“Overcapacity in the national energy system and the high consumer price of energy provide a hidden support for fossil fuels, while community and domestic renewables generation have to contend with the infamous ‘sun tax’, recently voted unacceptable by the European parliament,” it adds.
A contentious issue is the phase out of coal. Spanish energy minister Álvaro Nadal is said to be currently working on a new Royal Decree, which would prevent power plant closures, reportedly in response to an attempt by Iberdrola to shut two coal fired power stations in the north of the country.
One of the “key” parts of the Balearic Government’s energy transition is to close by 2025 the coal fired power station in Alcúdia, on the north of Mallorca, which is owned by the Spanish energy utility, Endesa, a part of Italy’s Enel.
“The Energy Ministry of Spain, required to sign off such changes in supply, has rejected the proposed progressive closure on the grounds of costs. Their estimations differ from regional ones, and the disagreement has stalled in conflicting economic forecasts,” says the statement.
Requiring approval from Spanish EU energy commissioner, Miguel Arias Cañete, Groizard Payeras will meet with Cañete on February 20 in Brussels to discuss the plan.
Once a leader in renewables, and in solar PV in particular, the Spanish Government halted the industry in 2008 after it removed the favorable policy regulations underpinning development, and again in 2012, when a moratorium on incentives for new renewable energy installations was implemented.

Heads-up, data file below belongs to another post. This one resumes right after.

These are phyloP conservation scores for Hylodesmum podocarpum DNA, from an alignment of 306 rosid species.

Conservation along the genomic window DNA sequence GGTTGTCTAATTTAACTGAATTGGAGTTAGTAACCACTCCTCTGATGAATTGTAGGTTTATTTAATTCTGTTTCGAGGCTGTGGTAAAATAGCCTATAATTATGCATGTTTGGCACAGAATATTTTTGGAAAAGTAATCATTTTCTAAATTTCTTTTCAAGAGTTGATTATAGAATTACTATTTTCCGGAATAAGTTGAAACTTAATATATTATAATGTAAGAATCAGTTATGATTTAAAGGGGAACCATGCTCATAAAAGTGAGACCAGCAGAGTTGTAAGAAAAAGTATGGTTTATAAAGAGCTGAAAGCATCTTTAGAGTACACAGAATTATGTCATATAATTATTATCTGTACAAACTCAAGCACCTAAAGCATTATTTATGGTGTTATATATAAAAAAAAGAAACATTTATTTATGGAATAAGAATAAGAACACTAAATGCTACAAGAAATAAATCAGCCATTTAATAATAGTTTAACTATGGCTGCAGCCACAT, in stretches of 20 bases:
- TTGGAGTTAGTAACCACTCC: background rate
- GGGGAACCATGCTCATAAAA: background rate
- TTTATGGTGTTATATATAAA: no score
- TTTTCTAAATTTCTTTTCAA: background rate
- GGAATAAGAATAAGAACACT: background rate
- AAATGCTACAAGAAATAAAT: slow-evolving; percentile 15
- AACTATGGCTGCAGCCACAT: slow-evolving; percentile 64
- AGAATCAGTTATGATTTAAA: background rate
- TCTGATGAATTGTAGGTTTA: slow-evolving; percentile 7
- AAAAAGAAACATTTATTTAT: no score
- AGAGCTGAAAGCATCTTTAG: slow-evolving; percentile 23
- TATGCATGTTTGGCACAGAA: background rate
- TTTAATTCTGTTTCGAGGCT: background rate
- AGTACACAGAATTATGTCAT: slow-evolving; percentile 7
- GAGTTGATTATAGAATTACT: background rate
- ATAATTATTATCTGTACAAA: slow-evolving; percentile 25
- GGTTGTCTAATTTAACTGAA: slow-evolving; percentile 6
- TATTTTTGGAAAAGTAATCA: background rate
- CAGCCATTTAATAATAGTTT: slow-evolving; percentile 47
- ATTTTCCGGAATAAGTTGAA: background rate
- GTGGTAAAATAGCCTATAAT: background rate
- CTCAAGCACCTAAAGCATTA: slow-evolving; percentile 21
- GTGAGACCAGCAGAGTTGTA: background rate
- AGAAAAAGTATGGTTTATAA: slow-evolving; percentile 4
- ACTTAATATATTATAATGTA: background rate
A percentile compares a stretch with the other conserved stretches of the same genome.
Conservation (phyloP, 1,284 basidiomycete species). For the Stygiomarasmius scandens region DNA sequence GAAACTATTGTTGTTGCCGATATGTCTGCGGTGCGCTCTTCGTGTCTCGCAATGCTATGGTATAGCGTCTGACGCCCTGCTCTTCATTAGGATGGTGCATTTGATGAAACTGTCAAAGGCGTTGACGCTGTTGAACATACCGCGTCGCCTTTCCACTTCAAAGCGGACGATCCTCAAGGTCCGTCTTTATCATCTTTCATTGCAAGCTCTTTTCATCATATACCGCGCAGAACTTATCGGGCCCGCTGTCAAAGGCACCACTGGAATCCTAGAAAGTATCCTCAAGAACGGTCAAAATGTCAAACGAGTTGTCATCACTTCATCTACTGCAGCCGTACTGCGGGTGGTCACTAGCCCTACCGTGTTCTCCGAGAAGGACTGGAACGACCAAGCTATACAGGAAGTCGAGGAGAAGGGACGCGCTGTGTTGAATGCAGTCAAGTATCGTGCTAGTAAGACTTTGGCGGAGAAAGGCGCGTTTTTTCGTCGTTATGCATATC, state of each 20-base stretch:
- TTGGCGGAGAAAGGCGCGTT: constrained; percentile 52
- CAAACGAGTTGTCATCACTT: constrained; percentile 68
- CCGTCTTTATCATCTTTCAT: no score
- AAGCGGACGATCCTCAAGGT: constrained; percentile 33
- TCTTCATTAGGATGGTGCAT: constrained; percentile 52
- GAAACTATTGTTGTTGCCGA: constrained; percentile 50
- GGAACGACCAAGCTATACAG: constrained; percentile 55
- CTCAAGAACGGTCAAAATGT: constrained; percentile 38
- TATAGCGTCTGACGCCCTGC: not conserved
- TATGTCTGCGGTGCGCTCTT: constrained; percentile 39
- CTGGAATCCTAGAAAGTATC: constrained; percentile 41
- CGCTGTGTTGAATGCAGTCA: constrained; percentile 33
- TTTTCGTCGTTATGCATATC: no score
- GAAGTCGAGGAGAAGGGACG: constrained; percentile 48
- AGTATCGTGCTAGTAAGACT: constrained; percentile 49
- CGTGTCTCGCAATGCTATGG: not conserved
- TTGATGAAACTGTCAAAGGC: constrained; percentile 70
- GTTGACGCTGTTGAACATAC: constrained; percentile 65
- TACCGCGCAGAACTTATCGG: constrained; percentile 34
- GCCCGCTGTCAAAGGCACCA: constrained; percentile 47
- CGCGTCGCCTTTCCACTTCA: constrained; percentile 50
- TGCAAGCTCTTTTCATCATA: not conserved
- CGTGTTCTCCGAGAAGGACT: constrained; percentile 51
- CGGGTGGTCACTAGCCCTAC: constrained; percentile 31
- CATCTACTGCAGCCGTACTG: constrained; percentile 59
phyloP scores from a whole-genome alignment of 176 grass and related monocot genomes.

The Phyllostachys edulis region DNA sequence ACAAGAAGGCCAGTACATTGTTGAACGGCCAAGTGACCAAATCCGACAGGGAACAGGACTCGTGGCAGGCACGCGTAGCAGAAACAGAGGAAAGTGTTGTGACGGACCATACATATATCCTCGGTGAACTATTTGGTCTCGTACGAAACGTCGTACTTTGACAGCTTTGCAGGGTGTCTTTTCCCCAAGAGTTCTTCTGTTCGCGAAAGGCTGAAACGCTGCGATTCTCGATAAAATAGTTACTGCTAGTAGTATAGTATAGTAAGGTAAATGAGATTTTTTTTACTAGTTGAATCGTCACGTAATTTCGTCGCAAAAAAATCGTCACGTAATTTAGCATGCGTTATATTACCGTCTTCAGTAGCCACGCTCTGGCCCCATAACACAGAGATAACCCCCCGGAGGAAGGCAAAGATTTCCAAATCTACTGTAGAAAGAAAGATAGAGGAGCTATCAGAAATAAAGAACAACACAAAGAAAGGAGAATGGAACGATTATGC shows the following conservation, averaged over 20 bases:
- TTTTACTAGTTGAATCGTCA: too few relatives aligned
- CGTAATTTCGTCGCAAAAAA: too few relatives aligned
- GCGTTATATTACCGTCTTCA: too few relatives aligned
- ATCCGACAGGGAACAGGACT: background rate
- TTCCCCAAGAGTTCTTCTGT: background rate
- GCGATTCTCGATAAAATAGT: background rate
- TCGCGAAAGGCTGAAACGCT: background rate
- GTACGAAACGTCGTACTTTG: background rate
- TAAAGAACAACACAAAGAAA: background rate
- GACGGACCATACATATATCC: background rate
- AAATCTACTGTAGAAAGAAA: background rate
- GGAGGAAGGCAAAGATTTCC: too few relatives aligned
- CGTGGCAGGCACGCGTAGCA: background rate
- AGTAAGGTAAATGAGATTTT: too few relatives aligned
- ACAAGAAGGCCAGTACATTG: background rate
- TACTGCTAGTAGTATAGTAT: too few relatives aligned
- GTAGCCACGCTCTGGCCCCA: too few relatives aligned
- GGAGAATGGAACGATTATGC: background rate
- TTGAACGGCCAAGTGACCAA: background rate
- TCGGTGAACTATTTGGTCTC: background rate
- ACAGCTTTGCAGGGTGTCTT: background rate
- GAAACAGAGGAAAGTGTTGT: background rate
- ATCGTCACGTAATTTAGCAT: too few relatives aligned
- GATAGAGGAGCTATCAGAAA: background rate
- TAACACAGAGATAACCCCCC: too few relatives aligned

However, in a positive sign of renewed interest, last year, the Spanish solar association, UNEF, estimates that 135 MW of new solar PV capacity was added in Spain, which corresponds to a 145% year-on-year growth, thus taking cumulative installations to over 4.8 GW.
The Spanish government also allocated around 3.9 GW of PV capacity in an auction held in last July.
The article was updated on February 16, at 13.25 to add further solar PV details.
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The Balearics speak Catalan, but are at present not interested in Catalan secessionism. Madrid would be well advised to give ground on the renewables plans – which in any case make more sense than the obstinately pro-fossil national policy.
This article doesn’t directly discuss the current or future projected primary energy consumption by sector making it difficult to put the ‘100% by 2050’ into context. Overall, the project is ambitious and shows that regional governments can sometimes be more effective at driving change forward during stalled national leadership. By comparison to the Californian example of RE leadership integration challenges to other administrative/governmental/distribution environments, the Balearic Islands are without a link to the mainland. As such, the regional government should certainly be allowed to independently identify and implement a regional solution while still being under the consultation of the national grid overseer. With about 1.1 million inhabitants (which varies throughout the tourist season), the situation is a perfect case for which to develop a network of redundant, linked microgrids using RE+storage while removing the coal and diesel generation capacity in a cost effective manner. The potential for optimization of energy flows as well as the opportunity to rethink heating/cooling systems as well as transportation on these islands make the developments interesting to watch.